Art historian Monica Bravo, historian Angela Creager and anthropologist Ryo Morimoto awarded NEH grants in the humanities

Written by
Jamie Saxon, Office of Communications
Feb. 19, 2024

Monica Bravo, assistant professor of art and archaeology, Angela Creager, the Thomas M. Siebel Professor in the History of Science and professor of history, and Ryo Morimoto, assistant professor of anthropology, have received grants from the National Endowment for the Humanities (NEH) in a round of awards to humanities projects nationwide.

Their grant awards are among 260 supporting “exemplary humanities projects undertaken by scholars, higher education institutions and organizations of every size,” said NEH Chair Shelly C. Lowe in a press statement announcing the winners. 

Bravo received a $60,000 grant for research and writing her second book, “Silver Pacific: A Material History of Photography and Its Mineral, 1840-1890.” Her first book, “Greater American Camera: Making Modernism in Mexico,” was published in 2021.

She joined the faculty in fall 2023 and specializes in the history of photography and art history.

This spring she is teaching the undergraduate courses “Mexican Modernism” and “Re-Reading American Photographs.”

Creager received a $60,000 grant for research and writing a book, “Environment, Mutation, Cancer: A History of the Ames Test.”

She joined the Princeton faculty in 1994 and is the chair of the Department of History. Her scholarship focuses on the history of 20th-century biomedical research. She is the author of “The Life of a Virus: Tobacco Mosaic Virus as an Experimental Model, 1930-1965”(2002) and “Life Atomic: A History of Radioisotopes in Science and Medicine” (2013), and co-author of “Residues: Thinking Through Chemical Environments” (2022).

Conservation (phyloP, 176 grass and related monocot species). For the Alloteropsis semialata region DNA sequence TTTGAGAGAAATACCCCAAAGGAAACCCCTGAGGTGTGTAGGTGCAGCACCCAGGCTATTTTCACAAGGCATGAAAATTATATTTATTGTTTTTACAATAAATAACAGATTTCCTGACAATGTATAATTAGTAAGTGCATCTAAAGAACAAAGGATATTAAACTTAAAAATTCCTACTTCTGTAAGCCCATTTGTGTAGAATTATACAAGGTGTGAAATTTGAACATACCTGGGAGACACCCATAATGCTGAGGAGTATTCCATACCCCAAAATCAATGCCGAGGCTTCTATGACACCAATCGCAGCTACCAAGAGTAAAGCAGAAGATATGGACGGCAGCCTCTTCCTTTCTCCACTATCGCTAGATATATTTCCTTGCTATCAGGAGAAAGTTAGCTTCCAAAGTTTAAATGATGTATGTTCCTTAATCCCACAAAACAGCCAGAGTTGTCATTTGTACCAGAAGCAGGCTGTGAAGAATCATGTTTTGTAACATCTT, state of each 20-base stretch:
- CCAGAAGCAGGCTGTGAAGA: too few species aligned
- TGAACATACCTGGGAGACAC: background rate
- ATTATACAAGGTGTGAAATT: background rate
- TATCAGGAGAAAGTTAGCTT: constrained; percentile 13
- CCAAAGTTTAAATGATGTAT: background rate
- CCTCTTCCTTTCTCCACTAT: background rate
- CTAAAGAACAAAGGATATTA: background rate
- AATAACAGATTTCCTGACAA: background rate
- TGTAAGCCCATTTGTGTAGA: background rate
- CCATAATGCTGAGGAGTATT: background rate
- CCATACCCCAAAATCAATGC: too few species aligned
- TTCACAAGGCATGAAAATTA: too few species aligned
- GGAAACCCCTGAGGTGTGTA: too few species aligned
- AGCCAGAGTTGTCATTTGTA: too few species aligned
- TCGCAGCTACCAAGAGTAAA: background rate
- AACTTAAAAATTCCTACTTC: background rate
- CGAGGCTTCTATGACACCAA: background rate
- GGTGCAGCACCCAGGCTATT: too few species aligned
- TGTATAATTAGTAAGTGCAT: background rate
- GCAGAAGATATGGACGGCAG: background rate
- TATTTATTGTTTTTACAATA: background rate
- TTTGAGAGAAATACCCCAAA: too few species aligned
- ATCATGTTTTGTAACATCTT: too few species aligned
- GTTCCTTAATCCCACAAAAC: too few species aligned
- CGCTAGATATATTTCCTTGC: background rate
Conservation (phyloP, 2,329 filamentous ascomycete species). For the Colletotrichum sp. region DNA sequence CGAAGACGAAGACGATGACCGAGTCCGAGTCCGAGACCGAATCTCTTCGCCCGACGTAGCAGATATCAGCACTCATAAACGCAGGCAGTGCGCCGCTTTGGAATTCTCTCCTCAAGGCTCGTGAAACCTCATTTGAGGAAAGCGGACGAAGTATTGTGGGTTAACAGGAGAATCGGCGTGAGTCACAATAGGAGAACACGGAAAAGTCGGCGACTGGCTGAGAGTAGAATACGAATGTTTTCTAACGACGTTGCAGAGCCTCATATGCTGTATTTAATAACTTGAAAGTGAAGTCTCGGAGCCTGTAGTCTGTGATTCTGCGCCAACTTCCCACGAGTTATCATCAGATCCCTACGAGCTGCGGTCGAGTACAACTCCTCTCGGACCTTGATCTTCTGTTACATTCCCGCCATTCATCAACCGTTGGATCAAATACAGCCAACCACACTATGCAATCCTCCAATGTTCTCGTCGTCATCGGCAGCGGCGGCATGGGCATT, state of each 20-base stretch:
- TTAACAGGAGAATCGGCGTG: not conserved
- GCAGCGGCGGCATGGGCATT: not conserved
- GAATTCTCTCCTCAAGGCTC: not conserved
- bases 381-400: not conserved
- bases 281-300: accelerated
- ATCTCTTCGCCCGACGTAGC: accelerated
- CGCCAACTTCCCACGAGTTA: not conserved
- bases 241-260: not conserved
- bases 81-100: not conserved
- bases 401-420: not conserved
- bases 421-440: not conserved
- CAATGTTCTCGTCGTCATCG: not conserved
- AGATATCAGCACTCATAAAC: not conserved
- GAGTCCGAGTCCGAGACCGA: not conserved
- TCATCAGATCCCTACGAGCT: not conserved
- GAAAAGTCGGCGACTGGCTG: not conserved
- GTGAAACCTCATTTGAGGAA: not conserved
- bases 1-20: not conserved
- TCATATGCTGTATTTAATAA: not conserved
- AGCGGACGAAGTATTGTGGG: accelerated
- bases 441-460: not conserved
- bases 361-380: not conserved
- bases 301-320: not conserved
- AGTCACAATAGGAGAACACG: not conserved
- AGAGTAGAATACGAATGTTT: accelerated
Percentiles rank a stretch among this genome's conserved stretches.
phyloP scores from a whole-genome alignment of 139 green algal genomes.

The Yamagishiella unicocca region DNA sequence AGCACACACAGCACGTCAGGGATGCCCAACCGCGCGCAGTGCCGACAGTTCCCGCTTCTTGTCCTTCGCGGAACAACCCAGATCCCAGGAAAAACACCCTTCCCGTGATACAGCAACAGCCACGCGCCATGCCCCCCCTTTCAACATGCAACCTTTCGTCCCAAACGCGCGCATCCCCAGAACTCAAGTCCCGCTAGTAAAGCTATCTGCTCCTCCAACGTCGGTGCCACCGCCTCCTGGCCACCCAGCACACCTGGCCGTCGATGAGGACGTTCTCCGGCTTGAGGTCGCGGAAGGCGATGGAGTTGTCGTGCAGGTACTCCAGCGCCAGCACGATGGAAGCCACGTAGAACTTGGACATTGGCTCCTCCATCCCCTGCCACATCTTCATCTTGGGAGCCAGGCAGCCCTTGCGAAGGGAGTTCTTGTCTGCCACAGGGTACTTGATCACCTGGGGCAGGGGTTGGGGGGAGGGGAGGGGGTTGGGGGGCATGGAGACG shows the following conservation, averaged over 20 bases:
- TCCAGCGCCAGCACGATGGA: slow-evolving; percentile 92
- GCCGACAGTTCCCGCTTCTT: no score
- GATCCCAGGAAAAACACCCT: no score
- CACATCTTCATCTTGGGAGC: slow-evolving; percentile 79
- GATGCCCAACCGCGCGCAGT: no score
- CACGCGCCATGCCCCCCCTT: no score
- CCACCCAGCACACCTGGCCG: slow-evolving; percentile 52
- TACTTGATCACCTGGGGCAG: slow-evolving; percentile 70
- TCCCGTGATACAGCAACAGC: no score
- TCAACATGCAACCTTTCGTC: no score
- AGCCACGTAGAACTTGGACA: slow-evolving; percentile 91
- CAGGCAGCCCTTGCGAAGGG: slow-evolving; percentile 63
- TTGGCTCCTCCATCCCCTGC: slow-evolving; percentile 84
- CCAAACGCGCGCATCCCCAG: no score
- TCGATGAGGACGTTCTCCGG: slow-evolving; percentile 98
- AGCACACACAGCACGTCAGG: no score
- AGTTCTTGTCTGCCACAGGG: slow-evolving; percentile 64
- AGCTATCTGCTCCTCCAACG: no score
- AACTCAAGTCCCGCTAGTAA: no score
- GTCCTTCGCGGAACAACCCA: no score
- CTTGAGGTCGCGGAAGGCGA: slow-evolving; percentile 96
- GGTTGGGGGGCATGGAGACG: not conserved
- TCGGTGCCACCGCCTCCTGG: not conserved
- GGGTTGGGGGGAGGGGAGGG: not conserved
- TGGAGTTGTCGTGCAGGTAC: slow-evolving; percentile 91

In 1998 she received the President’s Award for Excellence in Teaching. Creager teaches undergraduate and graduate-level courses on the history of science, the history of biology, and the legacy of the atomic bomb in postwar science, technology, politics and culture. This spring she is teaching the undergraduate course “History of Biology.”

Morimoto received a $60,000 grant for researching and writing his second book, “Disasters, Crises and Robot Development in Japan and the U.S.” His first book, “Nuclear Ghost: Atomic Livelihoods in Fukushima’s Gray Zone” was published in April 2023.

Morimoto joined Princeton in 2018. He studies anthropology with a focus on nuclear history, culture and memory. 

This spring he is teaching the undergraduate courses “Robots in Human Ecology: A Hands-on Course for Anthropologists, Engineers and Policymakers,” crosslisted in anthropology, mechanical and aerospace engineering, and the School of Public and International Affairs; and “Nuclear Things and Toxic Colonization,” crosslisted in anthropology and environmental studies.